Over the past 25 years we have seen significant changes in the origin of footwear sold in the lower- and middle-market footwear sectors. In the mid 1980s the majority was sourced in Europe, with a significant proportion made in the UK.
The later years of that decade witnessed an initial move towards countries with lower labour costs, mainly Taiwan and South Korea.
But as costs in these countries increased, production moved to Vietnam, Thailand and Indonesia. Europeans stayed away from China for most categories until the late 1990s. China became more significant with the removal of quotas in 2005.
These movements have reduced factory costs over the past 25 years, leading to lower prices at the tills.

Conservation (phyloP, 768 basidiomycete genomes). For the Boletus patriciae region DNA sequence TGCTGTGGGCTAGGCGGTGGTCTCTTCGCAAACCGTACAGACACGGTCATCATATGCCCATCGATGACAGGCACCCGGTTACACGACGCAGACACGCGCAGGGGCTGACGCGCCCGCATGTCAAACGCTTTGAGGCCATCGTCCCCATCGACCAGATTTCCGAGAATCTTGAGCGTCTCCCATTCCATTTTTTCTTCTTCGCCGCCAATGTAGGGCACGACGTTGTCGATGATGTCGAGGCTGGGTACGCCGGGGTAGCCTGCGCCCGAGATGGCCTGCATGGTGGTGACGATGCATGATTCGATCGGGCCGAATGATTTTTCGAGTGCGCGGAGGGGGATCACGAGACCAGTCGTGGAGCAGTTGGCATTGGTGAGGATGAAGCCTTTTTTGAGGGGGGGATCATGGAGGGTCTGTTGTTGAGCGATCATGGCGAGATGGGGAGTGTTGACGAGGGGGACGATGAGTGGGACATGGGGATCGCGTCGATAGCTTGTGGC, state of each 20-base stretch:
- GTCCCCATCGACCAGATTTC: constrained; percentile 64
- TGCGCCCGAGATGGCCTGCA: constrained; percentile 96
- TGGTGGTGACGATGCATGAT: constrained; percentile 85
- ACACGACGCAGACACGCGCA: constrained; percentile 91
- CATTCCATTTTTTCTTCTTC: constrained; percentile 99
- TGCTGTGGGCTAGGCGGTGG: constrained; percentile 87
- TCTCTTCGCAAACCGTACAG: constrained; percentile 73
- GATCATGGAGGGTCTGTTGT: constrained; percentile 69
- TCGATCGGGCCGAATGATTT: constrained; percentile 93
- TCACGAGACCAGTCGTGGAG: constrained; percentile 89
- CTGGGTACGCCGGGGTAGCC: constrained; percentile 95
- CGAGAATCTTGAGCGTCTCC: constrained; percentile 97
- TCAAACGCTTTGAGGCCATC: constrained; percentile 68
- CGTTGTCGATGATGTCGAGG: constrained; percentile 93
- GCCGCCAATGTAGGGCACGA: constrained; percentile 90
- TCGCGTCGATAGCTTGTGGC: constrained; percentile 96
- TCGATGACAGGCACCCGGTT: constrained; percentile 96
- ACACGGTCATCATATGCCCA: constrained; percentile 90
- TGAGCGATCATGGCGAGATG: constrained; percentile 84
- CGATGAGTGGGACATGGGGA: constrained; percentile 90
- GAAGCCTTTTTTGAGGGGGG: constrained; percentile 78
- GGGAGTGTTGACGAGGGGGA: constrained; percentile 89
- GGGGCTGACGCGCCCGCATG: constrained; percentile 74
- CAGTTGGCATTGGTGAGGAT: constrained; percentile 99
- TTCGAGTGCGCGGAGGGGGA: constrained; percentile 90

However, in the past 18 months we have seen price rises at factory gates for the first time in 20 years, due to anti-dumping duties, the increase in the cost of raw materials, and increases in labour costs.
While some of these costs can be mitigated by moving to either lower-cost areas of China or new cheaper countries such as Cambodia and Bangladesh, this brings its own logistical issues and can only be a short-term solution.
The reduction or abolition of anti-dumping duty, which is due for review this October, would be a great help in bringing stability to the market, which at the moment has problems on both the supply side and the demand side.
Footwear has always been at the forefront of global sourcing trends because of the higher proportion of labour costs in relation to product.
It will be interesting to see what happens next given the huge changes in supply and demand, and whether or not this is just a footwear issue.
Tim Cooper is managing director of footwear supplier OPS